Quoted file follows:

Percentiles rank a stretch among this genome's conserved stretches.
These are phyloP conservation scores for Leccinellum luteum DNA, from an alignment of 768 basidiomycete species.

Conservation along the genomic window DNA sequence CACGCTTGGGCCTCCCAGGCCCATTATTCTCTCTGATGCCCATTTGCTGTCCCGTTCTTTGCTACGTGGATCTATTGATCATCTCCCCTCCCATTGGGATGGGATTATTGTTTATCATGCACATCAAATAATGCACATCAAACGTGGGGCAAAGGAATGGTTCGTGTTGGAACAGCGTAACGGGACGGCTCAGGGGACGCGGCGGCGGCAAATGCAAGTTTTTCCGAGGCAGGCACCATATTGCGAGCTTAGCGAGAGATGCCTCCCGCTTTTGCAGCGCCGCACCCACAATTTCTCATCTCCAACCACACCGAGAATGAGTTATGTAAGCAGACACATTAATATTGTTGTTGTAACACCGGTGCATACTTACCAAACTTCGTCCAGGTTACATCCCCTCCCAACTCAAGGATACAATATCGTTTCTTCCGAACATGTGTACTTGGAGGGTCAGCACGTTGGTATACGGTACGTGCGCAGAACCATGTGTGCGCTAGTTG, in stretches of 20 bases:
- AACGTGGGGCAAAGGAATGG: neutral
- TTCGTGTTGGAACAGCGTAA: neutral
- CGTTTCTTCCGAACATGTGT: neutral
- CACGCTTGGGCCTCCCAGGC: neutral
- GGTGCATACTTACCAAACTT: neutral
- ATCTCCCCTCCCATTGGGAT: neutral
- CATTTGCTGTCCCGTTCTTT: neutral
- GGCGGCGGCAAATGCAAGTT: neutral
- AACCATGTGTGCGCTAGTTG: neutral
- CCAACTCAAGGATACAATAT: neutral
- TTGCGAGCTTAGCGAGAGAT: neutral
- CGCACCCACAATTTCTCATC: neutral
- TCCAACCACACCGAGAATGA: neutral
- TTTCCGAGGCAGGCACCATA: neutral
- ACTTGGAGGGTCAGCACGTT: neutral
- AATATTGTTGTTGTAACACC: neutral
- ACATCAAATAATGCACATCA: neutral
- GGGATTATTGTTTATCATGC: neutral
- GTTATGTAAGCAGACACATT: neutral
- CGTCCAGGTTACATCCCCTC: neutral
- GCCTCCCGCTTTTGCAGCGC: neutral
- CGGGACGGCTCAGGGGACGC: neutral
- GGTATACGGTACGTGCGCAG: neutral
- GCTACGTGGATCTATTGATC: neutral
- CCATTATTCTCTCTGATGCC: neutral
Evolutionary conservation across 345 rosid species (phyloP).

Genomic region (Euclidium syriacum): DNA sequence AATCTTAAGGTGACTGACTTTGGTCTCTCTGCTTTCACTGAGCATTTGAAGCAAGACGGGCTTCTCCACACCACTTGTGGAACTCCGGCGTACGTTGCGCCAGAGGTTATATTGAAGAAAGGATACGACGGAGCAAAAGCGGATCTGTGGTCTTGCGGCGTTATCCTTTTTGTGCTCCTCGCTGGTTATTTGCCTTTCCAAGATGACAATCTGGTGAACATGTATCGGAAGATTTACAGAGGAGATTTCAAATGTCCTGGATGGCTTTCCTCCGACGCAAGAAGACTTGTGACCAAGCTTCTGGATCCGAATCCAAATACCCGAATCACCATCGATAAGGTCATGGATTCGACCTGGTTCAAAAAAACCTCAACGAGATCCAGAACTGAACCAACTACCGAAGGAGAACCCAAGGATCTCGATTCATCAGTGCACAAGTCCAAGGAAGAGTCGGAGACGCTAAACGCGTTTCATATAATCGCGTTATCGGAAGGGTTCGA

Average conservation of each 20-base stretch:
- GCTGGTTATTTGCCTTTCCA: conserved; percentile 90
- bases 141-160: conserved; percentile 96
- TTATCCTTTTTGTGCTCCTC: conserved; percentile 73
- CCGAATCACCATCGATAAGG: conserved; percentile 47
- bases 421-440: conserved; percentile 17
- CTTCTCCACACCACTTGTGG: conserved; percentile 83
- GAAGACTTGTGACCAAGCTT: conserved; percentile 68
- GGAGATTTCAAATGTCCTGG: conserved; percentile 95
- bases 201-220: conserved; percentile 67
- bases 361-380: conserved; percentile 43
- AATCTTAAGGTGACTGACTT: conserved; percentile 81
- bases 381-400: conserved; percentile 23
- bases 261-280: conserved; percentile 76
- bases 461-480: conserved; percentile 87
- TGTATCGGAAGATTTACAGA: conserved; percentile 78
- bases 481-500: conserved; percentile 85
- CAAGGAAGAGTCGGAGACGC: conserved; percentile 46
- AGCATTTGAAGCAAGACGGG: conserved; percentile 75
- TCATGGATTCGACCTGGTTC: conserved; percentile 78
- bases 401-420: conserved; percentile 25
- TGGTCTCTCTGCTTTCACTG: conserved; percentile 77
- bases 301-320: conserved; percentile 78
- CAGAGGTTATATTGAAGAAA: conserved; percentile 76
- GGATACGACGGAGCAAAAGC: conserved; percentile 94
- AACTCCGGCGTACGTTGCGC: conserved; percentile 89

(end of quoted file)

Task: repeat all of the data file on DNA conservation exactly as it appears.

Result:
Percentiles rank a stretch among this genome's conserved stretches.
These are phyloP conservation scores for Leccinellum luteum DNA, from an alignment of 768 basidiomycete species.

Conservation along the genomic window DNA sequence CACGCTTGGGCCTCCCAGGCCCATTATTCTCTCTGATGCCCATTTGCTGTCCCGTTCTTTGCTACGTGGATCTATTGATCATCTCCCCTCCCATTGGGATGGGATTATTGTTTATCATGCACATCAAATAATGCACATCAAACGTGGGGCAAAGGAATGGTTCGTGTTGGAACAGCGTAACGGGACGGCTCAGGGGACGCGGCGGCGGCAAATGCAAGTTTTTCCGAGGCAGGCACCATATTGCGAGCTTAGCGAGAGATGCCTCCCGCTTTTGCAGCGCCGCACCCACAATTTCTCATCTCCAACCACACCGAGAATGAGTTATGTAAGCAGACACATTAATATTGTTGTTGTAACACCGGTGCATACTTACCAAACTTCGTCCAGGTTACATCCCCTCCCAACTCAAGGATACAATATCGTTTCTTCCGAACATGTGTACTTGGAGGGTCAGCACGTTGGTATACGGTACGTGCGCAGAACCATGTGTGCGCTAGTTG, in stretches of 20 bases:
- AACGTGGGGCAAAGGAATGG: neutral
- TTCGTGTTGGAACAGCGTAA: neutral
- CGTTTCTTCCGAACATGTGT: neutral
- CACGCTTGGGCCTCCCAGGC: neutral
- GGTGCATACTTACCAAACTT: neutral
- ATCTCCCCTCCCATTGGGAT: neutral
- CATTTGCTGTCCCGTTCTTT: neutral
- GGCGGCGGCAAATGCAAGTT: neutral
- AACCATGTGTGCGCTAGTTG: neutral
- CCAACTCAAGGATACAATAT: neutral
- TTGCGAGCTTAGCGAGAGAT: neutral
- CGCACCCACAATTTCTCATC: neutral
- TCCAACCACACCGAGAATGA: neutral
- TTTCCGAGGCAGGCACCATA: neutral
- ACTTGGAGGGTCAGCACGTT: neutral
- AATATTGTTGTTGTAACACC: neutral
- ACATCAAATAATGCACATCA: neutral
- GGGATTATTGTTTATCATGC: neutral
- GTTATGTAAGCAGACACATT: neutral
- CGTCCAGGTTACATCCCCTC: neutral
- GCCTCCCGCTTTTGCAGCGC: neutral
- CGGGACGGCTCAGGGGACGC: neutral
- GGTATACGGTACGTGCGCAG: neutral
- GCTACGTGGATCTATTGATC: neutral
- CCATTATTCTCTCTGATGCC: neutral
Evolutionary conservation across 345 rosid species (phyloP).

Genomic region (Euclidium syriacum): DNA sequence AATCTTAAGGTGACTGACTTTGGTCTCTCTGCTTTCACTGAGCATTTGAAGCAAGACGGGCTTCTCCACACCACTTGTGGAACTCCGGCGTACGTTGCGCCAGAGGTTATATTGAAGAAAGGATACGACGGAGCAAAAGCGGATCTGTGGTCTTGCGGCGTTATCCTTTTTGTGCTCCTCGCTGGTTATTTGCCTTTCCAAGATGACAATCTGGTGAACATGTATCGGAAGATTTACAGAGGAGATTTCAAATGTCCTGGATGGCTTTCCTCCGACGCAAGAAGACTTGTGACCAAGCTTCTGGATCCGAATCCAAATACCCGAATCACCATCGATAAGGTCATGGATTCGACCTGGTTCAAAAAAACCTCAACGAGATCCAGAACTGAACCAACTACCGAAGGAGAACCCAAGGATCTCGATTCATCAGTGCACAAGTCCAAGGAAGAGTCGGAGACGCTAAACGCGTTTCATATAATCGCGTTATCGGAAGGGTTCGA

Average conservation of each 20-base stretch:
- GCTGGTTATTTGCCTTTCCA: conserved; percentile 90
- bases 141-160: conserved; percentile 96
- TTATCCTTTTTGTGCTCCTC: conserved; percentile 73
- CCGAATCACCATCGATAAGG: conserved; percentile 47
- bases 421-440: conserved; percentile 17
- CTTCTCCACACCACTTGTGG: conserved; percentile 83
- GAAGACTTGTGACCAAGCTT: conserved; percentile 68
- GGAGATTTCAAATGTCCTGG: conserved; percentile 95
- bases 201-220: conserved; percentile 67
- bases 361-380: conserved; percentile 43
- AATCTTAAGGTGACTGACTT: conserved; percentile 81
- bases 381-400: conserved; percentile 23
- bases 261-280: conserved; percentile 76
- bases 461-480: conserved; percentile 87
- TGTATCGGAAGATTTACAGA: conserved; percentile 78
- bases 481-500: conserved; percentile 85
- CAAGGAAGAGTCGGAGACGC: conserved; percentile 46
- AGCATTTGAAGCAAGACGGG: conserved; percentile 75
- TCATGGATTCGACCTGGTTC: conserved; percentile 78
- bases 401-420: conserved; percentile 25
- TGGTCTCTCTGCTTTCACTG: conserved; percentile 77
- bases 301-320: conserved; percentile 78
- CAGAGGTTATATTGAAGAAA: conserved; percentile 76
- GGATACGACGGAGCAAAAGC: conserved; percentile 94
- AACTCCGGCGTACGTTGCGC: conserved; percentile 89